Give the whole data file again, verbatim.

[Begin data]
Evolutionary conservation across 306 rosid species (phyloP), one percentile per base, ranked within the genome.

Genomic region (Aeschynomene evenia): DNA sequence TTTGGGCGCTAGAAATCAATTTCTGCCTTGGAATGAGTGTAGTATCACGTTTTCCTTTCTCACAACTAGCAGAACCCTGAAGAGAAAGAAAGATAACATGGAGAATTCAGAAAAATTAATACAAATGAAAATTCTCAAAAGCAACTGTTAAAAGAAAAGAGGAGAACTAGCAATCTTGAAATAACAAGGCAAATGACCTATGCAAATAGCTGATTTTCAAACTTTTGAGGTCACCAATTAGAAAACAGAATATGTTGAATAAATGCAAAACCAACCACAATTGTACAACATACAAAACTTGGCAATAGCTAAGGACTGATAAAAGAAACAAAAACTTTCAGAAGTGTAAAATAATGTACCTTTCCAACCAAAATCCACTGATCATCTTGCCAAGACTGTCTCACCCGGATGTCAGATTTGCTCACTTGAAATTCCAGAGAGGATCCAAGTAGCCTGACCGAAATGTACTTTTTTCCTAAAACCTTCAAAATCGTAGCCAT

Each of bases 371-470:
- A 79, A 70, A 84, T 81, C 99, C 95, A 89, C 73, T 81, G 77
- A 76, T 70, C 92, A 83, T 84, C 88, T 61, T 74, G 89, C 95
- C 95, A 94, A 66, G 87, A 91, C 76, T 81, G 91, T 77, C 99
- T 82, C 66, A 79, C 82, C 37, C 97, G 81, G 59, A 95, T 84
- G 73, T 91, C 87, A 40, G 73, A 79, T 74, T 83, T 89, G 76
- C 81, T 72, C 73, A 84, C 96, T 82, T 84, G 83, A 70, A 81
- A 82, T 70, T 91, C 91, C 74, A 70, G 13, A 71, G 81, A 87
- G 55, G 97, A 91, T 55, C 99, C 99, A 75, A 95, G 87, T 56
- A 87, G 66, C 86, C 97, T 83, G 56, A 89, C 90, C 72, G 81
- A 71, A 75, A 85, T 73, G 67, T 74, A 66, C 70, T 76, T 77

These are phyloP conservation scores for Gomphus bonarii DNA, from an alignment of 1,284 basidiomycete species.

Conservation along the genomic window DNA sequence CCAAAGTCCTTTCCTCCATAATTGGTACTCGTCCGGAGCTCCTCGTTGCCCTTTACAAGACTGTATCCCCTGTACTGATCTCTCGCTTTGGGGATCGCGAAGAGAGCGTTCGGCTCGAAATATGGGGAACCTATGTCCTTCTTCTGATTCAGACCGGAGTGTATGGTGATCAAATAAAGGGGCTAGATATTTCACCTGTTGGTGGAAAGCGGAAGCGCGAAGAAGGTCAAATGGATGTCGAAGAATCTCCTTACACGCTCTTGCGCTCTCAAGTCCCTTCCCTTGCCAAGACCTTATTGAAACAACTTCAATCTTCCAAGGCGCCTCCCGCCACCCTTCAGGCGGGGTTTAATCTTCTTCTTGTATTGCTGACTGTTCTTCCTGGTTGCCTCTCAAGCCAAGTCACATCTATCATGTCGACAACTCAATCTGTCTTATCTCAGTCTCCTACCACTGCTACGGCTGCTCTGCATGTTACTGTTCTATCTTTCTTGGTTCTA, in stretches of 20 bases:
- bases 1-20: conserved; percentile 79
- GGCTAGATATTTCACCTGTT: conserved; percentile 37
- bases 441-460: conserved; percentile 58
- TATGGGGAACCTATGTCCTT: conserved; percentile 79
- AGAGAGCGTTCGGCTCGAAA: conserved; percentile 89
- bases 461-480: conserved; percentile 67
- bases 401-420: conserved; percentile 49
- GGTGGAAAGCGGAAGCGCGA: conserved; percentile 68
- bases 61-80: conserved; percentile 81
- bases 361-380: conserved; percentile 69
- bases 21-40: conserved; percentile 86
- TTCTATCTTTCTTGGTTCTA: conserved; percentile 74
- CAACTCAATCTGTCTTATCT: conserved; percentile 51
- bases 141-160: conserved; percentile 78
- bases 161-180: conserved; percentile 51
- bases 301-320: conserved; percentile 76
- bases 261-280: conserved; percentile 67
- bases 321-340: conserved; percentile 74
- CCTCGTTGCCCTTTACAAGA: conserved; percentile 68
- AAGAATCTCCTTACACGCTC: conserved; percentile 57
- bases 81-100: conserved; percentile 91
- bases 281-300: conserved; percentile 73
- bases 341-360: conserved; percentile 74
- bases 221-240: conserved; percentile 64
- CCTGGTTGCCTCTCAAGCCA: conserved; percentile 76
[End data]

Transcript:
Evolutionary conservation across 306 rosid species (phyloP), one percentile per base, ranked within the genome.

Genomic region (Aeschynomene evenia): DNA sequence TTTGGGCGCTAGAAATCAATTTCTGCCTTGGAATGAGTGTAGTATCACGTTTTCCTTTCTCACAACTAGCAGAACCCTGAAGAGAAAGAAAGATAACATGGAGAATTCAGAAAAATTAATACAAATGAAAATTCTCAAAAGCAACTGTTAAAAGAAAAGAGGAGAACTAGCAATCTTGAAATAACAAGGCAAATGACCTATGCAAATAGCTGATTTTCAAACTTTTGAGGTCACCAATTAGAAAACAGAATATGTTGAATAAATGCAAAACCAACCACAATTGTACAACATACAAAACTTGGCAATAGCTAAGGACTGATAAAAGAAACAAAAACTTTCAGAAGTGTAAAATAATGTACCTTTCCAACCAAAATCCACTGATCATCTTGCCAAGACTGTCTCACCCGGATGTCAGATTTGCTCACTTGAAATTCCAGAGAGGATCCAAGTAGCCTGACCGAAATGTACTTTTTTCCTAAAACCTTCAAAATCGTAGCCAT

Each of bases 371-470:
- A 79, A 70, A 84, T 81, C 99, C 95, A 89, C 73, T 81, G 77
- A 76, T 70, C 92, A 83, T 84, C 88, T 61, T 74, G 89, C 95
- C 95, A 94, A 66, G 87, A 91, C 76, T 81, G 91, T 77, C 99
- T 82, C 66, A 79, C 82, C 37, C 97, G 81, G 59, A 95, T 84
- G 73, T 91, C 87, A 40, G 73, A 79, T 74, T 83, T 89, G 76
- C 81, T 72, C 73, A 84, C 96, T 82, T 84, G 83, A 70, A 81
- A 82, T 70, T 91, C 91, C 74, A 70, G 13, A 71, G 81, A 87
- G 55, G 97, A 91, T 55, C 99, C 99, A 75, A 95, G 87, T 56
- A 87, G 66, C 86, C 97, T 83, G 56, A 89, C 90, C 72, G 81
- A 71, A 75, A 85, T 73, G 67, T 74, A 66, C 70, T 76, T 77

These are phyloP conservation scores for Gomphus bonarii DNA, from an alignment of 1,284 basidiomycete species.

Conservation along the genomic window DNA sequence CCAAAGTCCTTTCCTCCATAATTGGTACTCGTCCGGAGCTCCTCGTTGCCCTTTACAAGACTGTATCCCCTGTACTGATCTCTCGCTTTGGGGATCGCGAAGAGAGCGTTCGGCTCGAAATATGGGGAACCTATGTCCTTCTTCTGATTCAGACCGGAGTGTATGGTGATCAAATAAAGGGGCTAGATATTTCACCTGTTGGTGGAAAGCGGAAGCGCGAAGAAGGTCAAATGGATGTCGAAGAATCTCCTTACACGCTCTTGCGCTCTCAAGTCCCTTCCCTTGCCAAGACCTTATTGAAACAACTTCAATCTTCCAAGGCGCCTCCCGCCACCCTTCAGGCGGGGTTTAATCTTCTTCTTGTATTGCTGACTGTTCTTCCTGGTTGCCTCTCAAGCCAAGTCACATCTATCATGTCGACAACTCAATCTGTCTTATCTCAGTCTCCTACCACTGCTACGGCTGCTCTGCATGTTACTGTTCTATCTTTCTTGGTTCTA, in stretches of 20 bases:
- bases 1-20: conserved; percentile 79
- GGCTAGATATTTCACCTGTT: conserved; percentile 37
- bases 441-460: conserved; percentile 58
- TATGGGGAACCTATGTCCTT: conserved; percentile 79
- AGAGAGCGTTCGGCTCGAAA: conserved; percentile 89
- bases 461-480: conserved; percentile 67
- bases 401-420: conserved; percentile 49
- GGTGGAAAGCGGAAGCGCGA: conserved; percentile 68
- bases 61-80: conserved; percentile 81
- bases 361-380: conserved; percentile 69
- bases 21-40: conserved; percentile 86
- TTCTATCTTTCTTGGTTCTA: conserved; percentile 74
- CAACTCAATCTGTCTTATCT: conserved; percentile 51
- bases 141-160: conserved; percentile 78
- bases 161-180: conserved; percentile 51
- bases 301-320: conserved; percentile 76
- bases 261-280: conserved; percentile 67
- bases 321-340: conserved; percentile 74
- CCTCGTTGCCCTTTACAAGA: conserved; percentile 68
- AAGAATCTCCTTACACGCTC: conserved; percentile 57
- bases 81-100: conserved; percentile 91
- bases 281-300: conserved; percentile 73
- bases 341-360: conserved; percentile 74
- bases 221-240: conserved; percentile 64
- CCTGGTTGCCTCTCAAGCCA: conserved; percentile 76